The tenacity of Trump’s attack put the Bush Republican foreign policy of nation building and military adventurism in the grave. Sick of watching America’s sons’ die in the Middle East, the American people stand ready to push in the dirt.

In addition to the America first language brought to the foreign policy dialogue, Trump brought a revitalized emphasis on the American worker. Rather than repeating the talking points of a faceless economic system single-mindedly fixated on the abstraction of markets, efficiencies, resource allocation, prices, and utility maximization, Trump talked about the most important facet of an economy – the people. Instead of discussing “the market,” Trump spoke to the workers laboring day-in and day-out trying to raise a family. Instead of emphasizing the “benefits” of “free trade”, Trump spoke to the communities destroyed by the Clinton globalist policies following NAFTA, which resulted in factories being sent to third world countries in the name of profit maximization. Not a single candidate directly competing with Trump could counter his efforts on the economy because they were part of the system ignoring the people they are supposed to represent – the American worker. Donald Trump seemed to understand that the economy was made for man, not man for the economy.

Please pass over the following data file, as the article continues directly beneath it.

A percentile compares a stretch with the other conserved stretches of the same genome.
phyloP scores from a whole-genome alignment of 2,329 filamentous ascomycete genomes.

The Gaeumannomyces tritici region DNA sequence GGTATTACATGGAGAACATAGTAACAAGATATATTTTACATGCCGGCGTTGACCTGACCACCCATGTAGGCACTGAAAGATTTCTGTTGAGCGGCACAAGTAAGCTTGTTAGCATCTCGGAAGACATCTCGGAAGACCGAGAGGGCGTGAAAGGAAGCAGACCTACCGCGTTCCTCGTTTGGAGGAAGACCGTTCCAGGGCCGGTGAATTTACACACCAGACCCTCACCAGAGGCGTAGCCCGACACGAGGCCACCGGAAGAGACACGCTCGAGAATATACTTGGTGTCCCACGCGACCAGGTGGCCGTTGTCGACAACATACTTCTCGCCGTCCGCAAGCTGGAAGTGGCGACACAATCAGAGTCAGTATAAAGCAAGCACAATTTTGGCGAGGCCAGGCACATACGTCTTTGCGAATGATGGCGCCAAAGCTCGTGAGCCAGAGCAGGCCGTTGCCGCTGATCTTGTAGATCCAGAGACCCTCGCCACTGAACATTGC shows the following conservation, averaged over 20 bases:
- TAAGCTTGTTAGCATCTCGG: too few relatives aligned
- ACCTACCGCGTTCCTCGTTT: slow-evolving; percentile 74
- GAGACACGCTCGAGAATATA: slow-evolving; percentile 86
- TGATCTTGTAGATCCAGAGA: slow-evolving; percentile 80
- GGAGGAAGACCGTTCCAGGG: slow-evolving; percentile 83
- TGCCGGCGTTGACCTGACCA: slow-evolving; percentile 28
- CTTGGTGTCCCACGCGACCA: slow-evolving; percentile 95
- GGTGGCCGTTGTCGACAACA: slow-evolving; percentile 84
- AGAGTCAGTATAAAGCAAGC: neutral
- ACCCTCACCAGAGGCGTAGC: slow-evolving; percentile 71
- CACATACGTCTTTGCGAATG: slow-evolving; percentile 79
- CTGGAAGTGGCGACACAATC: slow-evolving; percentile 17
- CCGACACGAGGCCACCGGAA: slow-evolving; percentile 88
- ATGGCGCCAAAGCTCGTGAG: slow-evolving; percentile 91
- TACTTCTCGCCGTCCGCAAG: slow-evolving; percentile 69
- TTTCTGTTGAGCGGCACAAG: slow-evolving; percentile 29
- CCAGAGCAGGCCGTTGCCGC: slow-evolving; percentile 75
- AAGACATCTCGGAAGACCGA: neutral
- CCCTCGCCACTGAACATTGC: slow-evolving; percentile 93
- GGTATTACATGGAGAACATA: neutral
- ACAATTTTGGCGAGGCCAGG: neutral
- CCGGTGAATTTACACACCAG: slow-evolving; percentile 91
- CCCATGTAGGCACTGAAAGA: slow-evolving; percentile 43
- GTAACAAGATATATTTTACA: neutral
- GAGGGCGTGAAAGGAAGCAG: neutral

Immigration is another vital topic Trump spoke about in a way that has not been sanctioned by the progressive multiculturalists, corporatists, and internationalists. His message is very simple, without borders and the rule of law there is no United States of America. How do you counter the simplicity of this obvious fact? There is only one way, and that is to appeal to the emotions of the voters. However, the emotional attachment of the American citizen is found in the sacred bond shared with their fellow countrymen. Progressive elites love their ideals, but the workingman loves their community and country. If the cost of patriotism were to be labeled a racist by an Ivy League progressive, the mantle of patriotism would be well earned. The unconstrained ideal of multicultural equality pales in comparison to the reality of communities decimated by policies in pursuit of egalitarian Utopia. If the wellbeing of the American citizen is not part of the equation when discussing immigration, then the policies being suggested are most likely associated with special interests, and not the preservation of a nation’s heritage and culture. Instead of pandering to these interests, Trump ignored them and focused on the American citizen working for their family, community, and most often proudly defending their country.